Monthly Archives: September 2016

What’s Different About the Beta Edition of Statistical PERT?

The Beta Edition of Statistical PERT uses the beta probability functions inside of Microsoft Excel.  Specifically, the Beta Edition of SPERT uses BETA.DIST (beta distribution) and BETA.INV (beta inverse).

The key advantage of using the beta distribution over the Normal Edition of Statistical PERT is that, using the beta distribution, you can more accurately model skewed bell-shaped uncertainties.  With the Normal Edition of SPERT, you can still model bell-shaped uncertainties that are skewed, but only to a certain point before the resulting probabilistic estimates are not reliable.  For example, when the range between the minimum point-estimate and the most likely point-estimate (the mode) is half or one-third or even one-fourth the range between the most likely point-estimate and the maximum point-estimate, the resulting probabilities are still pretty accurate within a few percentage points.  (This assumes that the standard of truth is using the PERT beta distribution as found in Palisade’s @Risk RiskPERT function — which is a key assumption that may or may not be true for a given estimate).

With the Beta Edition of Statistical PERT, you can model many skewed, bell-shaped uncertainties even to the point where you are dealing with a triangular distribution on either the left-side or the right-side of the curve.

If you download the development build of the Beta Edition of SPERT, play around with the ‘SPERT Beta Curve’ worksheet.  By changing the values for the Minimum, Most Likely and Maximum point-estimates (cells B4, C4 and D4) and also the Most Likely Confidence column (cell J4), you’ll see different representations of the bell-shaped curve on the chart that’s in that worksheet.

The Beta Edition of SPERT uses 150 combinations of the two key parameters required by the BETA.DIST function:  alpha and beta.  Each combination has been carefully calibrated so the resulting bell-shaped curve still retains the mode as found in the Most Likely point-estimate in cell C4.  The mode may not be exactly, precisely the same in the bell-shaped curve, but it will be very close — close enough that it should be fine for most estimation scenarios.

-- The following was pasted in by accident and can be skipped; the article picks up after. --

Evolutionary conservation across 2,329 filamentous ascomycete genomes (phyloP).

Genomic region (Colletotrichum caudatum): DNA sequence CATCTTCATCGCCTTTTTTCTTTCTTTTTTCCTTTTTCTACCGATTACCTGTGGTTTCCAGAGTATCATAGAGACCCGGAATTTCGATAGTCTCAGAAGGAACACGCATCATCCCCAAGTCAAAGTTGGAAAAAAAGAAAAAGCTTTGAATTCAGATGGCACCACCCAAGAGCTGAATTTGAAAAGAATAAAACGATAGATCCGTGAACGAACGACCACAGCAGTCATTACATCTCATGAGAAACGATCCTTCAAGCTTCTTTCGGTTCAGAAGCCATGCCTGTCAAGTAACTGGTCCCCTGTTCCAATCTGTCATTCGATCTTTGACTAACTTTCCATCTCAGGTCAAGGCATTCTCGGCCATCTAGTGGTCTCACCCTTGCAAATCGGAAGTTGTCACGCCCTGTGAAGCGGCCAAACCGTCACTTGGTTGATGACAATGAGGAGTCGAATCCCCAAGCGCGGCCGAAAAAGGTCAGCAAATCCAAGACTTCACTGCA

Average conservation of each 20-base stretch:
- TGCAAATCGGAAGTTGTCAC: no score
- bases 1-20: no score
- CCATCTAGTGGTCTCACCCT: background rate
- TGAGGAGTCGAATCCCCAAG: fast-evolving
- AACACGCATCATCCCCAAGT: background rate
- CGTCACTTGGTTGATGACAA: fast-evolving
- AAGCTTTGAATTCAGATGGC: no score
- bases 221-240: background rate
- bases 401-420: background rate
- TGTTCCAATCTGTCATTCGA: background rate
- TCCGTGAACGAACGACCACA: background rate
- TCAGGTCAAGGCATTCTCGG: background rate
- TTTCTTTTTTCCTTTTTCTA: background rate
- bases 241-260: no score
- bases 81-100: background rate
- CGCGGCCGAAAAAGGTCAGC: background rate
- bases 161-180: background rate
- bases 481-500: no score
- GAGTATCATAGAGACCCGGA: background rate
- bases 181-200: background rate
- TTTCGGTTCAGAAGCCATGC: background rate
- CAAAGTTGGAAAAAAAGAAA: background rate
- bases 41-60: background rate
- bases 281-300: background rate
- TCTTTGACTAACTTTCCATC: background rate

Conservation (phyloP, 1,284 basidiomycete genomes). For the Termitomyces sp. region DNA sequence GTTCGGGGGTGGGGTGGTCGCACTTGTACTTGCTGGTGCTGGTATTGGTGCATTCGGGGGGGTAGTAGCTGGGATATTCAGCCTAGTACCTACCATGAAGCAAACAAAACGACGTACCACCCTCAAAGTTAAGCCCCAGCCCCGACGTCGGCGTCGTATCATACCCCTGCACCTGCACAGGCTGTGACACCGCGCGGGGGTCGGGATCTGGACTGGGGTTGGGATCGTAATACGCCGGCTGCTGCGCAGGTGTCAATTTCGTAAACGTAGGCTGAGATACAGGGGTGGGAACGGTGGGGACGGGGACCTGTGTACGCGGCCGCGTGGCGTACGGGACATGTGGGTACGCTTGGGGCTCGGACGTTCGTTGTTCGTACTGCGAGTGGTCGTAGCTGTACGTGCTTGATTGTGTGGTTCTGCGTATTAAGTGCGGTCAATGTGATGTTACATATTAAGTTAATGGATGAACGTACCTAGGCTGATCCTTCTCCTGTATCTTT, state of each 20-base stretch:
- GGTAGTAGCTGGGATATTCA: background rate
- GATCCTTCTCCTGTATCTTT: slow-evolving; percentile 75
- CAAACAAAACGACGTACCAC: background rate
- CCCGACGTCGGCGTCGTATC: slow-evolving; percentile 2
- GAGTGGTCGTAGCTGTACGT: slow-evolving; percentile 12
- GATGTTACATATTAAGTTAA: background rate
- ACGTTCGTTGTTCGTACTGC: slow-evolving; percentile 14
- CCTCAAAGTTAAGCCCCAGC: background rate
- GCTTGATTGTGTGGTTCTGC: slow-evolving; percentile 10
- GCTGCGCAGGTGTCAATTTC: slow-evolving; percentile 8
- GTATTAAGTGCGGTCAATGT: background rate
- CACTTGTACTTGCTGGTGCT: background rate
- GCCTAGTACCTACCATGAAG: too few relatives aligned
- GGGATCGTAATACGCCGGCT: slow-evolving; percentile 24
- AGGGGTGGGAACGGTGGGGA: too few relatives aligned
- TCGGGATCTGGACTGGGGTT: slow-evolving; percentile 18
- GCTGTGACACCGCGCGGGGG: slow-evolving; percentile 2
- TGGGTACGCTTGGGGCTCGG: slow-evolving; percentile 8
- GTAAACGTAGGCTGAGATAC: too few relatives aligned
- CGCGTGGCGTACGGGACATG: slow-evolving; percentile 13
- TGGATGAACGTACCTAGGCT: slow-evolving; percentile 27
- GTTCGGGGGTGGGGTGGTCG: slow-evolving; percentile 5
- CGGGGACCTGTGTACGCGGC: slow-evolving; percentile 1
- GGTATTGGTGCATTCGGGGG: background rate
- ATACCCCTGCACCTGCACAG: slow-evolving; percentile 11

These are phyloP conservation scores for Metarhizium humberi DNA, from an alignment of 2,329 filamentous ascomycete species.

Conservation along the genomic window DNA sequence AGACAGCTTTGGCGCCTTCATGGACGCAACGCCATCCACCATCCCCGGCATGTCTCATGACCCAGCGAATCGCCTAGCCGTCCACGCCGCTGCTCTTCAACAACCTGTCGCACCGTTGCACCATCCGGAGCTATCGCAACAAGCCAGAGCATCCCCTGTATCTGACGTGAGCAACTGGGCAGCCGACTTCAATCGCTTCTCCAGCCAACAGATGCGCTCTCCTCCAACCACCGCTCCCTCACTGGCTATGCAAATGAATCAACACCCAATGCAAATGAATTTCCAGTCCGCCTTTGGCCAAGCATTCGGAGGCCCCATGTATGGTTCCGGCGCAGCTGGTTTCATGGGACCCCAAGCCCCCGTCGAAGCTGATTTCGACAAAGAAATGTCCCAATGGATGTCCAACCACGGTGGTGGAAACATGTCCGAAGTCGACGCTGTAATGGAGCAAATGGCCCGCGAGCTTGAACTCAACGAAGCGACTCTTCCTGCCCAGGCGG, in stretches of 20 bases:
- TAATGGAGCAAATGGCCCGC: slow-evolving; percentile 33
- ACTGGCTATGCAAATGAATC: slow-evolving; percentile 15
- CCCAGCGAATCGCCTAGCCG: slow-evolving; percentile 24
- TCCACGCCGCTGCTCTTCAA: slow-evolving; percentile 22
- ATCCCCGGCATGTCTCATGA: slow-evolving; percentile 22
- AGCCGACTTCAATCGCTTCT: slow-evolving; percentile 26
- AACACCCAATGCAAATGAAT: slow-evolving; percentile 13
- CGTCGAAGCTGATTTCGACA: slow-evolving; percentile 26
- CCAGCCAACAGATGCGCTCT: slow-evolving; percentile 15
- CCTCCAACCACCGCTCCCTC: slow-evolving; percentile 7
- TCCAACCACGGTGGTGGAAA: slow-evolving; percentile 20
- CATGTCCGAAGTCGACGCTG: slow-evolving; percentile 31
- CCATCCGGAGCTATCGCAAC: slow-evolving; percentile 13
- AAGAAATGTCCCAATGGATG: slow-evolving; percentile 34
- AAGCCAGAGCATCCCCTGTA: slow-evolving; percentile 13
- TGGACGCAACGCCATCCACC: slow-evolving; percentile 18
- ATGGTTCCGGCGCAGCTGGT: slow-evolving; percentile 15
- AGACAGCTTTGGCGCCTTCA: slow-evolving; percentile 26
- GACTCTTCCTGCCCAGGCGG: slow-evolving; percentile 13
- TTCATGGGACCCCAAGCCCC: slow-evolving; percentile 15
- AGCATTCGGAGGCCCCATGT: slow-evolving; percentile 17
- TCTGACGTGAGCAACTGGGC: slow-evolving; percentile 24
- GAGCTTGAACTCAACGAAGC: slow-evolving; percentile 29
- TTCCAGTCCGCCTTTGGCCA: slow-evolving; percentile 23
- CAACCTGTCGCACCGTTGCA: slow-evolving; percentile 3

Try using the Beta Edition of SPERT!  Just be aware that this is still a development build.

New SPERT-Beta Release for September 2016

Here is another new release of Statistical PERT – Beta Edition version 0.2 Build 5.  This is a development build, meaning this is still being developed before its first production release.  I expect the initial production release to be in early 2017.

In Build 5, I’ve added several more subjective terms to describe the most likely outcome.  Now, there are 10 subjective terms from which to choose:

  • Near certainty
  • Extremely high confidence
  • Very high confidence
  • High confidence
  • Medium-high confidence
  • Medium confidence
  • Medium-low confidence
  • Low confidence
  • Very Low confidence
  • Guesstimate

I’ve better aligned the results of this Beta Edition with the Normal Edition of Statistical PERT (which uses the normal distribution), meaning, that Medium or Medium-High confidences in the most likely outcome will be approximately the same for symmetrical bell-curves between the Normal Edition and Beta Edition of Statistical PERT.

Also in Build 5, I’ve added the ability to obtain probabilistic estimates from a triangular (or nearly triangular) distribution.

Instead of continuing to offer download files from this blog, all download will be done from the main download area of the Statistical PERT website.  This will allow me to track how many times different versions of Statistical PERT are downloaded.

Feel free to contact me with any questions.  As I get through the development cycle for this new edition, I’ll begin writing more about how this edition utilizes the beta distribution.